History 101

By Don Krüger
February 2014

Central NY Military Tract

Central NY Military Tract. Image from Wikipedia.com

The Military Tract of Central New York was comprised of 2,700 square miles (1.75 million acres) of bounty land set aside to compensate New York’s soldiers after their participation in the Revolutionary War.

The United States Congress had already guaranteed each soldier at least 100 acres at the end of the war, but by 1781, New York had enlisted only about half of the quota set by the U.S. congress and needed a stronger incentive. The state legislature authorized an additional 500 acres per soldier, using land from 25 Military Tract Townships to be established in central New York State. Each of the townships was to comprise 100 lots of 600 acres (1 sq. mile) each. The lots were numbered 1-100 in rows of 10 starting with lot #1 in the northwest corner of the township. (not to be confused with current central NY Towns).

The land was parcelled out in a lottery, and the soldiers could do whatever they wished with the land – sell, trade, move in, pass on to heirs, or nothing. Soon the land was settled and became part of the first westward expansion of the United States. These original settlers were most likely veterans of the Revolution, or heirs of veterans, or knew someone who had been a soldier.

Supplemental information about the Central New York Military Bounty Lands can be at Wikipedia.com. Central New York Military Tract

1829 - Tompkins County New York

1829 – Tompkins County New York

This is an 1829 map of Tompkins County, NY. It identifies some of the townships as well as the lot numbers that were used in the bounty lands lottery. These lots are one square mile each (600 acres) and if you look at the area on Google Satellite today you can still see the squares etched into the landscape.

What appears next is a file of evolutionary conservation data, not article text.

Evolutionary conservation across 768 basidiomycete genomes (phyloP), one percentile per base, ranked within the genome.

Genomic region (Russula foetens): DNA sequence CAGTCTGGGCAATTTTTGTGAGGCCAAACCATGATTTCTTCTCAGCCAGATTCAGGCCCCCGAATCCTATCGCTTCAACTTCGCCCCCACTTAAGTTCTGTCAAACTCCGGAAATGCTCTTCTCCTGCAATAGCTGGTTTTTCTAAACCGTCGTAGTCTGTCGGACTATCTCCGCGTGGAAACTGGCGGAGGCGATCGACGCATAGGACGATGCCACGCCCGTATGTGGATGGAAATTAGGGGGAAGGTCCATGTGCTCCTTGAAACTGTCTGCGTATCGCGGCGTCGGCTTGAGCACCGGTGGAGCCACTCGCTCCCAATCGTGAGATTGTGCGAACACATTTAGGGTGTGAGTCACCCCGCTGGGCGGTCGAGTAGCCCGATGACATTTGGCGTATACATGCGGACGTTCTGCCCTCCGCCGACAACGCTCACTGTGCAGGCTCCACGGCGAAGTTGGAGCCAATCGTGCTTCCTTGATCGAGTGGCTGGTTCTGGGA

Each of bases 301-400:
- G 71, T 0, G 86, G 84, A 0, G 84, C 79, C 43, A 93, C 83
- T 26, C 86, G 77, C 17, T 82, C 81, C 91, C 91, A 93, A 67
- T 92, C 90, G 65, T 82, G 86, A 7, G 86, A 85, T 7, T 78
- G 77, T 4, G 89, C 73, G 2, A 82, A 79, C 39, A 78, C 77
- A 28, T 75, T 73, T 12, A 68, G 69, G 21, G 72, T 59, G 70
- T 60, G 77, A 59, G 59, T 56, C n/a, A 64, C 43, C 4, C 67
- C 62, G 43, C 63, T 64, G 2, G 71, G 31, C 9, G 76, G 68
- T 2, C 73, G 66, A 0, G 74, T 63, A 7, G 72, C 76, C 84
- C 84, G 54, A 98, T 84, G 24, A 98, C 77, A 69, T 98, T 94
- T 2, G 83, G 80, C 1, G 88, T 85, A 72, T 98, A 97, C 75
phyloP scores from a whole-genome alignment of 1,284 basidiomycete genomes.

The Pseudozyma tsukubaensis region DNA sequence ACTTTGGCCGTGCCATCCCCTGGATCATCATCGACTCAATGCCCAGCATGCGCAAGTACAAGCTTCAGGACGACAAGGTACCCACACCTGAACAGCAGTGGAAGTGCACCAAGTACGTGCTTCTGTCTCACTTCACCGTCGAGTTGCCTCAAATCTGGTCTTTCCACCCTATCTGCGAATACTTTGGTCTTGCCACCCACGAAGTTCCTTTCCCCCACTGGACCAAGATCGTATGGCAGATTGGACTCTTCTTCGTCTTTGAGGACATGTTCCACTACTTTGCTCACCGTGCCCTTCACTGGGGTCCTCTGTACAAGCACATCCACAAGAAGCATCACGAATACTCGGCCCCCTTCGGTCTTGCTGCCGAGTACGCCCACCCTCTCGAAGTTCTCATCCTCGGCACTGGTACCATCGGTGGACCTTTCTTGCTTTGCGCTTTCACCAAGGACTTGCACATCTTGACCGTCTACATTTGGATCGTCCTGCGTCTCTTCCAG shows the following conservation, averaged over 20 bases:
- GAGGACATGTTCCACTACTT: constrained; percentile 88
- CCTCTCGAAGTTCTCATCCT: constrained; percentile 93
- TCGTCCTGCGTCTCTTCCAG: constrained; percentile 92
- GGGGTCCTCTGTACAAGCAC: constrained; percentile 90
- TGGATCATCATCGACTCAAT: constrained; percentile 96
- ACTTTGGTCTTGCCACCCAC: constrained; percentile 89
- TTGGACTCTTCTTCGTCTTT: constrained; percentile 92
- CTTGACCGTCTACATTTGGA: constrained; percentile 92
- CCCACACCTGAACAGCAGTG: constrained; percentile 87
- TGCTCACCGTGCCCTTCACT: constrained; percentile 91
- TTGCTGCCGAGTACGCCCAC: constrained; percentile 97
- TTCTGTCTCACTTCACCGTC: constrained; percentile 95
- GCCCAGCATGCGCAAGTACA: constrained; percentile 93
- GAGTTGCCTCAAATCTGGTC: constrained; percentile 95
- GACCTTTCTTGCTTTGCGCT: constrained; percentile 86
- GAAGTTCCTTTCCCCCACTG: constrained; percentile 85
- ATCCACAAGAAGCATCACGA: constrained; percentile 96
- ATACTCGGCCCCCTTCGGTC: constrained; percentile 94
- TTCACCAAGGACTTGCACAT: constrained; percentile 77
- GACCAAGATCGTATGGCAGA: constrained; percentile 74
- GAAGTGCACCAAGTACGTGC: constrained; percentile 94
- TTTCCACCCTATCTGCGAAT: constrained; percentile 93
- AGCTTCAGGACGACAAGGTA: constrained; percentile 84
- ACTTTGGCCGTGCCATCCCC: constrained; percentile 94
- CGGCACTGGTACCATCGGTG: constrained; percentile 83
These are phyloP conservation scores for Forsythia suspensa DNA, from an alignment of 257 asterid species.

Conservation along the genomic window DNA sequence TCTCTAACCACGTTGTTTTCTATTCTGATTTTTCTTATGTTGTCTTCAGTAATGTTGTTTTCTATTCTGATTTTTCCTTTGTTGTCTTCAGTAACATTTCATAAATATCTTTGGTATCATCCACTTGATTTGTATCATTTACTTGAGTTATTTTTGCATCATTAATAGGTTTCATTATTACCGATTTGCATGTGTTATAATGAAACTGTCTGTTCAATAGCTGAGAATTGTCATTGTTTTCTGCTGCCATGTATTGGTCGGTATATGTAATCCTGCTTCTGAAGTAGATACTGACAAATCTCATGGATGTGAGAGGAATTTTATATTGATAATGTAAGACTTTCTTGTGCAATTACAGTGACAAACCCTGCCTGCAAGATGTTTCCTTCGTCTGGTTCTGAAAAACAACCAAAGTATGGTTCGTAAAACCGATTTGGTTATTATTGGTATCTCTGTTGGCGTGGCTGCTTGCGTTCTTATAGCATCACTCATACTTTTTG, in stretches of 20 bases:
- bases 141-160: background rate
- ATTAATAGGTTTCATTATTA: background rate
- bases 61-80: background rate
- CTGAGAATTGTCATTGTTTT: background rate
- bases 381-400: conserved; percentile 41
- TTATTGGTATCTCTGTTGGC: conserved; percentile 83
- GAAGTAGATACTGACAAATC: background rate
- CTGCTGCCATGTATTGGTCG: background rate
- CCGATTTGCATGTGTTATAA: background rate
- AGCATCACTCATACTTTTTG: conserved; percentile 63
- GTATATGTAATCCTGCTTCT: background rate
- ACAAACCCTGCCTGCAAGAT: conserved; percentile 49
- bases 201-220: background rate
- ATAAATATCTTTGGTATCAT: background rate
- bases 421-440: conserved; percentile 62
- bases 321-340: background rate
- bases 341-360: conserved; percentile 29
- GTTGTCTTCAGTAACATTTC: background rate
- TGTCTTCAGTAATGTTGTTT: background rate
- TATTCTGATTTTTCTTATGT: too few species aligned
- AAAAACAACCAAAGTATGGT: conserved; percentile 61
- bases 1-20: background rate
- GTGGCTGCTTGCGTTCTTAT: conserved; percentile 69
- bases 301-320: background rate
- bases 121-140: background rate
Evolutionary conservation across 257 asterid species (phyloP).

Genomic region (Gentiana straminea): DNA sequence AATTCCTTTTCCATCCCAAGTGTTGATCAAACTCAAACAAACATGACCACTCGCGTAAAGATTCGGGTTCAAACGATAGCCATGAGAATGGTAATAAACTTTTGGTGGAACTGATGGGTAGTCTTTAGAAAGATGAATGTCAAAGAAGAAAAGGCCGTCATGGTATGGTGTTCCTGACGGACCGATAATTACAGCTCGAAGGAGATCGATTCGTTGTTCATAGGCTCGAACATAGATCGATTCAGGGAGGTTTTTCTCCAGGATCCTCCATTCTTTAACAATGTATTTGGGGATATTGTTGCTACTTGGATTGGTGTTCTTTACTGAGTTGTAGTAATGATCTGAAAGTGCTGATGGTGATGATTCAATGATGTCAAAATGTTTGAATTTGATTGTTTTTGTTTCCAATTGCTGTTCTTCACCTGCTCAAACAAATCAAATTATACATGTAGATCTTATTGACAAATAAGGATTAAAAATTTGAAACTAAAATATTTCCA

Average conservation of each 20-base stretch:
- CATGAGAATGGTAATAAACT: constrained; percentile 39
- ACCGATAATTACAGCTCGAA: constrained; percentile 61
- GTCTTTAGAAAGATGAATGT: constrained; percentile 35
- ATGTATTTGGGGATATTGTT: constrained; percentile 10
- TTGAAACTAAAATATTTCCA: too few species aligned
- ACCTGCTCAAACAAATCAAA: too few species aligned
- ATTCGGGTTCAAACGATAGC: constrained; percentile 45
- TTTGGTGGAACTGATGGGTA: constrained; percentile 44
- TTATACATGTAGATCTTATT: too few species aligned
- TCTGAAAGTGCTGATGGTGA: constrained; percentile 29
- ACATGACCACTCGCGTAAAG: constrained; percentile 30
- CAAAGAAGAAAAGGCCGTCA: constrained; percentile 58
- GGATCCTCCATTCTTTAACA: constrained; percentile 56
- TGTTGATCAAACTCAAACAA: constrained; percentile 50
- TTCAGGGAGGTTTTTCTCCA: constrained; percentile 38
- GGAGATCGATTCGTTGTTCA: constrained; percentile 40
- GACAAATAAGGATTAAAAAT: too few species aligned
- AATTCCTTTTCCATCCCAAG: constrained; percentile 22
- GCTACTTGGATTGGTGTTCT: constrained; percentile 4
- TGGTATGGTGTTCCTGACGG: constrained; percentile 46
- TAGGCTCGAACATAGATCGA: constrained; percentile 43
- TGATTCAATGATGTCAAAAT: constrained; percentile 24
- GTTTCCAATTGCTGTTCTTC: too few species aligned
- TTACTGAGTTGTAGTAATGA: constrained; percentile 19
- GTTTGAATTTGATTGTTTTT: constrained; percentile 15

I can identify 26 (of a possible 32) of my 4th great-grandparents who came from Massachusetts, Connecticut, New York and New Jersey to settle these bounty lands in the early 1800s. Most settled in the townships of Dryden, Ithaca, Newfield, Catherine, and Hector. Some of these families can be traced back into Colonial America to the very beginnings of Anglo-European settlement in North America from 1621-1640. All existed in America prior to the American Revolutionary War.

Through various online resources I can pinpoint the actual locations where my ancestors lived their lives throughout the entire 19th century. Arriving in the area as early as the late 1790s, and leaving in 1912 when Clyde Davenport married Hazel Hanshaw in Freeville, NY and promtly moved to the Albany area. However, Grandma returned to give birth to her first two children, Francis Russell “Dave” Davenport and Clara Louise Davenport, in Freeville.

Freeville was lot #26 in the town of Dryden. Almost all of my 19th century ancestors on my grandmother Hazel’s side lived in Freeville or within 5 miles of Freeville.

Here is a brief list of ancestral names on my grandmother’s side and the lots in which they settled.
Hanshaw – Dryden lot 51
Hill/Barcroft – Dryden lot 6
Hart/Stout – Groton lot 98 or 99

The Davenports that I descend from originally settled in the township of Dryden. My second-great Grandfather, Stephen Davenport (1831-1895) married into a renowned family from Cayutaville, and my first-great Grandfather, Fred Davenport (1866-1933) married into a renowned family named Everts from the Watkins Glen area in the township of Hector. Fred lived most of his adult life and raised his family in and around Watkins.

Here is a brief list of ancestral names on my grandfather’s side and the lots in which they settled.
Davenport – the 4 corner convergence of Dryden lots 52, 53, 62, 63.
Everts – Hector lot 41

A. Hector/Peach Orchard
B. Watkins Glen
C. Burdette
D. Enfield
E. Ithaca
F. Varna/Etna
G. Freeville
H. Cortland

So that’s basically it. In the very early 1800s a good portion of my ancestors relocated from other parts of Colonial America to the Finger Lakes region of New York along this 50 mile line from Hector to Cortland. In 1912, my grandparents, Clyde Burton and Hazel Louise (Hanshaw) Davenport moved out of the area.

Note: Hanshaw road goes from point E to point F. It was named after my 3rd great-grandfather, James Hanshaw (1790-1870). The home he built in 1825 still stands at 15 Sapsucker Woods Road, just off of Hanshaw Road.